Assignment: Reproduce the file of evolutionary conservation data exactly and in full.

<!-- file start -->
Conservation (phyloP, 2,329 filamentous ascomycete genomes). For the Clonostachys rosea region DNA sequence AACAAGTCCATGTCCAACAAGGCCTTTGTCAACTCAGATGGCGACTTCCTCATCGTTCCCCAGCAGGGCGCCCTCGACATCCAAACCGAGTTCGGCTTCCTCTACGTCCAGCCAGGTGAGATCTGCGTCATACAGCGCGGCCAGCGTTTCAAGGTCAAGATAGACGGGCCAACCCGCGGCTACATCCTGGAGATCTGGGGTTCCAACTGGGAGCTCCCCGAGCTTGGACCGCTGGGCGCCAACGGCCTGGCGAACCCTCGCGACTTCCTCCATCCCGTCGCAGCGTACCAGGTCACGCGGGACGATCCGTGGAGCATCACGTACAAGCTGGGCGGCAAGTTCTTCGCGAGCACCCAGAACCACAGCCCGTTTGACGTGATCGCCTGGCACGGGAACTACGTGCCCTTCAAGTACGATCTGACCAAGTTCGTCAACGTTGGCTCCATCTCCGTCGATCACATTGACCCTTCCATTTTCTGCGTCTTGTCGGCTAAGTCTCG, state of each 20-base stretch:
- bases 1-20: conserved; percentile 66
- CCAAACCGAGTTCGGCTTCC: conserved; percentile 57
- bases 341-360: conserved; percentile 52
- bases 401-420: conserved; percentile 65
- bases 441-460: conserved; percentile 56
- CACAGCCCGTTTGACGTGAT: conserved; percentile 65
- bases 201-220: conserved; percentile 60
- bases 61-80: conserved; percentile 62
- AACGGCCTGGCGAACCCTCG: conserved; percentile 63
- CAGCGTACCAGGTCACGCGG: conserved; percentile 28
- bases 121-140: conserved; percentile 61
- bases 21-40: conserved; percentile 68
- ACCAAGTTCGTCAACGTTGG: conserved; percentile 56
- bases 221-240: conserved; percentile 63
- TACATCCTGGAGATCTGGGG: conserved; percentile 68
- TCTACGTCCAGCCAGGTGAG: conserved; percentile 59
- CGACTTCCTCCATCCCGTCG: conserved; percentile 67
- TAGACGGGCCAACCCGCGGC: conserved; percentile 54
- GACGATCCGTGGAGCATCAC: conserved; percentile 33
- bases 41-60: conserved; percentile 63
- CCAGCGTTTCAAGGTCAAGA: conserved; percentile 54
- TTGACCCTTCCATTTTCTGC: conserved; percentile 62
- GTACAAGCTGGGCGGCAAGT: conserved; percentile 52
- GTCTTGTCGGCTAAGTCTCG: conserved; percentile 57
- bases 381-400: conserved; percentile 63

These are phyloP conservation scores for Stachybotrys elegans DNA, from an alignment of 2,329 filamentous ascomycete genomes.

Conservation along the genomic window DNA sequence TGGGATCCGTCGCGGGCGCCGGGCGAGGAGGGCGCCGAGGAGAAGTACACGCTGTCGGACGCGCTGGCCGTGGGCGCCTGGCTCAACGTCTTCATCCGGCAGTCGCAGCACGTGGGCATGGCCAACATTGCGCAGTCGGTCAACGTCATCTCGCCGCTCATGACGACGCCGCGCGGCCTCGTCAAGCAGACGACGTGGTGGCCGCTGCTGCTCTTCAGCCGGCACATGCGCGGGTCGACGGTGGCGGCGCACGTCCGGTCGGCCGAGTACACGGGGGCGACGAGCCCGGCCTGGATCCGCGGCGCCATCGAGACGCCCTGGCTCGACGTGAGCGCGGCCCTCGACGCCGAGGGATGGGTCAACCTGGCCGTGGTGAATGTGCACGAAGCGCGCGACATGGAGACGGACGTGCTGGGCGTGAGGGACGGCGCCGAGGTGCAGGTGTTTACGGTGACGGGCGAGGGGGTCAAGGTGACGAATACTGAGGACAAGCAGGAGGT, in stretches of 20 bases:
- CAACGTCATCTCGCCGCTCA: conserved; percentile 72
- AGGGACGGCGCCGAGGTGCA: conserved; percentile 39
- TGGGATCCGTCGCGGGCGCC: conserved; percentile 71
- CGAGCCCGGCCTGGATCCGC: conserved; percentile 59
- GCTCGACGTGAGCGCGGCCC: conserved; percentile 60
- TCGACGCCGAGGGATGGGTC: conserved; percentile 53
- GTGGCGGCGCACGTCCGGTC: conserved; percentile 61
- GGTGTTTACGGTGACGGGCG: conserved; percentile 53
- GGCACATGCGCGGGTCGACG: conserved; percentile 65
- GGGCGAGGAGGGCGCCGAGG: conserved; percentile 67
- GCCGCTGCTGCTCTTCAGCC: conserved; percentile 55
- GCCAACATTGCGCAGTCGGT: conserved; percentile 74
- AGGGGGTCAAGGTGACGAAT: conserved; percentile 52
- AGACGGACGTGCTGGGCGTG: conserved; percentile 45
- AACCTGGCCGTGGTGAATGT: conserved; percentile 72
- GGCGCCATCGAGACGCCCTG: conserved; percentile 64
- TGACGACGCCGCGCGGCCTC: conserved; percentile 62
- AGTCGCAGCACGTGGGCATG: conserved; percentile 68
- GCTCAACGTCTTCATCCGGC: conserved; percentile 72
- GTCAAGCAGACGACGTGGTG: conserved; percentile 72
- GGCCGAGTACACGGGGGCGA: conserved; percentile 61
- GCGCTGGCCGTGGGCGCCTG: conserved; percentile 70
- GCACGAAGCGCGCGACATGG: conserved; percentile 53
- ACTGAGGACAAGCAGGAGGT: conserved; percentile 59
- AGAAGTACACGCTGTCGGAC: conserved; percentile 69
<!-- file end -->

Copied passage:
Conservation (phyloP, 2,329 filamentous ascomycete genomes). For the Clonostachys rosea region DNA sequence AACAAGTCCATGTCCAACAAGGCCTTTGTCAACTCAGATGGCGACTTCCTCATCGTTCCCCAGCAGGGCGCCCTCGACATCCAAACCGAGTTCGGCTTCCTCTACGTCCAGCCAGGTGAGATCTGCGTCATACAGCGCGGCCAGCGTTTCAAGGTCAAGATAGACGGGCCAACCCGCGGCTACATCCTGGAGATCTGGGGTTCCAACTGGGAGCTCCCCGAGCTTGGACCGCTGGGCGCCAACGGCCTGGCGAACCCTCGCGACTTCCTCCATCCCGTCGCAGCGTACCAGGTCACGCGGGACGATCCGTGGAGCATCACGTACAAGCTGGGCGGCAAGTTCTTCGCGAGCACCCAGAACCACAGCCCGTTTGACGTGATCGCCTGGCACGGGAACTACGTGCCCTTCAAGTACGATCTGACCAAGTTCGTCAACGTTGGCTCCATCTCCGTCGATCACATTGACCCTTCCATTTTCTGCGTCTTGTCGGCTAAGTCTCG, state of each 20-base stretch:
- bases 1-20: conserved; percentile 66
- CCAAACCGAGTTCGGCTTCC: conserved; percentile 57
- bases 341-360: conserved; percentile 52
- bases 401-420: conserved; percentile 65
- bases 441-460: conserved; percentile 56
- CACAGCCCGTTTGACGTGAT: conserved; percentile 65
- bases 201-220: conserved; percentile 60
- bases 61-80: conserved; percentile 62
- AACGGCCTGGCGAACCCTCG: conserved; percentile 63
- CAGCGTACCAGGTCACGCGG: conserved; percentile 28
- bases 121-140: conserved; percentile 61
- bases 21-40: conserved; percentile 68
- ACCAAGTTCGTCAACGTTGG: conserved; percentile 56
- bases 221-240: conserved; percentile 63
- TACATCCTGGAGATCTGGGG: conserved; percentile 68
- TCTACGTCCAGCCAGGTGAG: conserved; percentile 59
- CGACTTCCTCCATCCCGTCG: conserved; percentile 67
- TAGACGGGCCAACCCGCGGC: conserved; percentile 54
- GACGATCCGTGGAGCATCAC: conserved; percentile 33
- bases 41-60: conserved; percentile 63
- CCAGCGTTTCAAGGTCAAGA: conserved; percentile 54
- TTGACCCTTCCATTTTCTGC: conserved; percentile 62
- GTACAAGCTGGGCGGCAAGT: conserved; percentile 52
- GTCTTGTCGGCTAAGTCTCG: conserved; percentile 57
- bases 381-400: conserved; percentile 63

These are phyloP conservation scores for Stachybotrys elegans DNA, from an alignment of 2,329 filamentous ascomycete genomes.

Conservation along the genomic window DNA sequence TGGGATCCGTCGCGGGCGCCGGGCGAGGAGGGCGCCGAGGAGAAGTACACGCTGTCGGACGCGCTGGCCGTGGGCGCCTGGCTCAACGTCTTCATCCGGCAGTCGCAGCACGTGGGCATGGCCAACATTGCGCAGTCGGTCAACGTCATCTCGCCGCTCATGACGACGCCGCGCGGCCTCGTCAAGCAGACGACGTGGTGGCCGCTGCTGCTCTTCAGCCGGCACATGCGCGGGTCGACGGTGGCGGCGCACGTCCGGTCGGCCGAGTACACGGGGGCGACGAGCCCGGCCTGGATCCGCGGCGCCATCGAGACGCCCTGGCTCGACGTGAGCGCGGCCCTCGACGCCGAGGGATGGGTCAACCTGGCCGTGGTGAATGTGCACGAAGCGCGCGACATGGAGACGGACGTGCTGGGCGTGAGGGACGGCGCCGAGGTGCAGGTGTTTACGGTGACGGGCGAGGGGGTCAAGGTGACGAATACTGAGGACAAGCAGGAGGT, in stretches of 20 bases:
- CAACGTCATCTCGCCGCTCA: conserved; percentile 72
- AGGGACGGCGCCGAGGTGCA: conserved; percentile 39
- TGGGATCCGTCGCGGGCGCC: conserved; percentile 71
- CGAGCCCGGCCTGGATCCGC: conserved; percentile 59
- GCTCGACGTGAGCGCGGCCC: conserved; percentile 60
- TCGACGCCGAGGGATGGGTC: conserved; percentile 53
- GTGGCGGCGCACGTCCGGTC: conserved; percentile 61
- GGTGTTTACGGTGACGGGCG: conserved; percentile 53
- GGCACATGCGCGGGTCGACG: conserved; percentile 65
- GGGCGAGGAGGGCGCCGAGG: conserved; percentile 67
- GCCGCTGCTGCTCTTCAGCC: conserved; percentile 55
- GCCAACATTGCGCAGTCGGT: conserved; percentile 74
- AGGGGGTCAAGGTGACGAAT: conserved; percentile 52
- AGACGGACGTGCTGGGCGTG: conserved; percentile 45
- AACCTGGCCGTGGTGAATGT: conserved; percentile 72
- GGCGCCATCGAGACGCCCTG: conserved; percentile 64
- TGACGACGCCGCGCGGCCTC: conserved; percentile 62
- AGTCGCAGCACGTGGGCATG: conserved; percentile 68
- GCTCAACGTCTTCATCCGGC: conserved; percentile 72
- GTCAAGCAGACGACGTGGTG: conserved; percentile 72
- GGCCGAGTACACGGGGGCGA: conserved; percentile 61
- GCGCTGGCCGTGGGCGCCTG: conserved; percentile 70
- GCACGAAGCGCGCGACATGG: conserved; percentile 53
- ACTGAGGACAAGCAGGAGGT: conserved; percentile 59
- AGAAGTACACGCTGTCGGAC: conserved; percentile 69